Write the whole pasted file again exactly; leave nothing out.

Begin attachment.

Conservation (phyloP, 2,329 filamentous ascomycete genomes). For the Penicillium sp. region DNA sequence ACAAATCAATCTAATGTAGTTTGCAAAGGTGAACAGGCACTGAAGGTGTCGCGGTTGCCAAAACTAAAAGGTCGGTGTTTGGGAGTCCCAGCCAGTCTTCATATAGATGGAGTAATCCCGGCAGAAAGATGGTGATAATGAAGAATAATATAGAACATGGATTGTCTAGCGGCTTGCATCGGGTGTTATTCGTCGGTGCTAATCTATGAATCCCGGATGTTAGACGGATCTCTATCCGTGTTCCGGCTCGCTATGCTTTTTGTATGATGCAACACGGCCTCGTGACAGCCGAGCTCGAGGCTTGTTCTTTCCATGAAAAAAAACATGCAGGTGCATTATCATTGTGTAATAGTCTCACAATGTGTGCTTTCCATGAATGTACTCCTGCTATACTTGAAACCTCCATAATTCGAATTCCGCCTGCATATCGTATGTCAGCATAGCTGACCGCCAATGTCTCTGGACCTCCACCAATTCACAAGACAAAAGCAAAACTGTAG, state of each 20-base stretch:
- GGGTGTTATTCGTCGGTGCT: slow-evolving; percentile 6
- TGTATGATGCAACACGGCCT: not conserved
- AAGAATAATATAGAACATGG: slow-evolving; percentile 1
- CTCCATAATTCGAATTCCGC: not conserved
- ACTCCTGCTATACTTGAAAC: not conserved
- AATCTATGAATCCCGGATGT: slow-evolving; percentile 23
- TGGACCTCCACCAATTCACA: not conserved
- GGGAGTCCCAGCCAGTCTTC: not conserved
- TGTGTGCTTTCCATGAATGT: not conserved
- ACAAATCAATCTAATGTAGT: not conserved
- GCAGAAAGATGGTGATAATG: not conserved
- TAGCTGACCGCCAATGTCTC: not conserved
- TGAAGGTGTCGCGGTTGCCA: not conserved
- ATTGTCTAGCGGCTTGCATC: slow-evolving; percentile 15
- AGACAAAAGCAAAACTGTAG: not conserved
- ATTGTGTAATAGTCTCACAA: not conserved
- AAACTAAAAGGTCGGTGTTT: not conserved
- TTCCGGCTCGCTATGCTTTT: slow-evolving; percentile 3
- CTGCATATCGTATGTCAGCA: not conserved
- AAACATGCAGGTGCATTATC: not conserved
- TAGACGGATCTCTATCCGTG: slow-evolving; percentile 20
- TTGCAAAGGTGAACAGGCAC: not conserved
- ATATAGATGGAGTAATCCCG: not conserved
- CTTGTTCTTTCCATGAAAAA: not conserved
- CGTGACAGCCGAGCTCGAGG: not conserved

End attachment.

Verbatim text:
Conservation (phyloP, 2,329 filamentous ascomycete genomes). For the Penicillium sp. region DNA sequence ACAAATCAATCTAATGTAGTTTGCAAAGGTGAACAGGCACTGAAGGTGTCGCGGTTGCCAAAACTAAAAGGTCGGTGTTTGGGAGTCCCAGCCAGTCTTCATATAGATGGAGTAATCCCGGCAGAAAGATGGTGATAATGAAGAATAATATAGAACATGGATTGTCTAGCGGCTTGCATCGGGTGTTATTCGTCGGTGCTAATCTATGAATCCCGGATGTTAGACGGATCTCTATCCGTGTTCCGGCTCGCTATGCTTTTTGTATGATGCAACACGGCCTCGTGACAGCCGAGCTCGAGGCTTGTTCTTTCCATGAAAAAAAACATGCAGGTGCATTATCATTGTGTAATAGTCTCACAATGTGTGCTTTCCATGAATGTACTCCTGCTATACTTGAAACCTCCATAATTCGAATTCCGCCTGCATATCGTATGTCAGCATAGCTGACCGCCAATGTCTCTGGACCTCCACCAATTCACAAGACAAAAGCAAAACTGTAG, state of each 20-base stretch:
- GGGTGTTATTCGTCGGTGCT: slow-evolving; percentile 6
- TGTATGATGCAACACGGCCT: not conserved
- AAGAATAATATAGAACATGG: slow-evolving; percentile 1
- CTCCATAATTCGAATTCCGC: not conserved
- ACTCCTGCTATACTTGAAAC: not conserved
- AATCTATGAATCCCGGATGT: slow-evolving; percentile 23
- TGGACCTCCACCAATTCACA: not conserved
- GGGAGTCCCAGCCAGTCTTC: not conserved
- TGTGTGCTTTCCATGAATGT: not conserved
- ACAAATCAATCTAATGTAGT: not conserved
- GCAGAAAGATGGTGATAATG: not conserved
- TAGCTGACCGCCAATGTCTC: not conserved
- TGAAGGTGTCGCGGTTGCCA: not conserved
- ATTGTCTAGCGGCTTGCATC: slow-evolving; percentile 15
- AGACAAAAGCAAAACTGTAG: not conserved
- ATTGTGTAATAGTCTCACAA: not conserved
- AAACTAAAAGGTCGGTGTTT: not conserved
- TTCCGGCTCGCTATGCTTTT: slow-evolving; percentile 3
- CTGCATATCGTATGTCAGCA: not conserved
- AAACATGCAGGTGCATTATC: not conserved
- TAGACGGATCTCTATCCGTG: slow-evolving; percentile 20
- TTGCAAAGGTGAACAGGCAC: not conserved
- ATATAGATGGAGTAATCCCG: not conserved
- CTTGTTCTTTCCATGAAAAA: not conserved
- CGTGACAGCCGAGCTCGAGG: not conserved